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Beginner's Heart

Beginner's Heart

accents, stereotypes, and get over it

y'allAt my niece’s wedding this past weekend, we all lapsed into Okie-speak: y’all, huh?, yep, et al. We were all family, and no one was judging us.

Which isn’t the case lots of times. Saying just y’all in a meeting will — I guarantee you — garner more  raised eyebrows than a profanity. For some folks, apparently, y’all is like wearing a sign on your back that says “I’m stupid!” Or so I gather from my own experience, which friends assure me is NOT isolated.

I shared this in the weekly writing workshop I lead, and each of us had our own anecdote (and more than one!) about being dismissed as ‘dumb Okies.’ Since there are several multiply degreed writers in any of my workshops, I find this telling.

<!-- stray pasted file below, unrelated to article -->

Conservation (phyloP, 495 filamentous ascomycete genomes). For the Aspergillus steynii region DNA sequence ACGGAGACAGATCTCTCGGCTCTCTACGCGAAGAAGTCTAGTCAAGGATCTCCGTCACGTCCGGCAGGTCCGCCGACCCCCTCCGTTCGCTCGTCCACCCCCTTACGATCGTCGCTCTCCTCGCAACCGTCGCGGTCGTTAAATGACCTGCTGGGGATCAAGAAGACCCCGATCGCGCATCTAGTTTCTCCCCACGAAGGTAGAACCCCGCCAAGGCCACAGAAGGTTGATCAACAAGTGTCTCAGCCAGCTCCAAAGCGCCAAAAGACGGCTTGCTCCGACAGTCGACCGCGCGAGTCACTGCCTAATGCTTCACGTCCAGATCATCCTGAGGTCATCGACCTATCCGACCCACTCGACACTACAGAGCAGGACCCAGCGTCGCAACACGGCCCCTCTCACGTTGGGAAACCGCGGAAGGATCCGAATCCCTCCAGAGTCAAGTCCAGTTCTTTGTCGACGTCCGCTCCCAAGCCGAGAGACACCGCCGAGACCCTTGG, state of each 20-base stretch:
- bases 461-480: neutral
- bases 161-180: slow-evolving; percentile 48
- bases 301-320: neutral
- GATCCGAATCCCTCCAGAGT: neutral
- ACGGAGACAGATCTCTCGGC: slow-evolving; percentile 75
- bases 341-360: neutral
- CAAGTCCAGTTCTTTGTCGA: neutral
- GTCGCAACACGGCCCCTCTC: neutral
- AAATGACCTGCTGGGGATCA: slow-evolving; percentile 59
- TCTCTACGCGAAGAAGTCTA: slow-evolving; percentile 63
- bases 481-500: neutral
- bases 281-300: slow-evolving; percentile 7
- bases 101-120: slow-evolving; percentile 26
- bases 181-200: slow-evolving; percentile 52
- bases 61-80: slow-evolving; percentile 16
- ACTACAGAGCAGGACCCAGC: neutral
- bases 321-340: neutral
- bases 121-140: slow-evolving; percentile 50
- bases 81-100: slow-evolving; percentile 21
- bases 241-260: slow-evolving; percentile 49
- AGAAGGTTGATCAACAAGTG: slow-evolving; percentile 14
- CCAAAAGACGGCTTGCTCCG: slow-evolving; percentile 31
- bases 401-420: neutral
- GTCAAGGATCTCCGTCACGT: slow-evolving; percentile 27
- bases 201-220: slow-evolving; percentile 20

A few years ago, I had a brilliant student from down around Durant, OK (Okies know to pronounce it DOO-rant). K spoke w/ the ubiquitous southwestern Okie accent — we all know it (and yep — WE can tease each other about it; WE aren’t outsiders). You know, like Boomhauer on King of the Hill?

K’s papers were exemplars of elegant logic — well-researched & well-written. When I told him how much I appreciated his keen mind, he hemmed & hawed, flustered. And then shared: Most folks thank Ah’m an idjit cuz of muh aksent.

I was furious. Not at K, obviously, but at a culture — a world — that teaches a young man to internalise bad appraisals of his worth because of where  he learns to speak?? GET OVER IT!

Instead of fuming, I told K what I offer to all of us: I may speak with an accent, but I don’t think with one. NOT that it would matter to me if we did!

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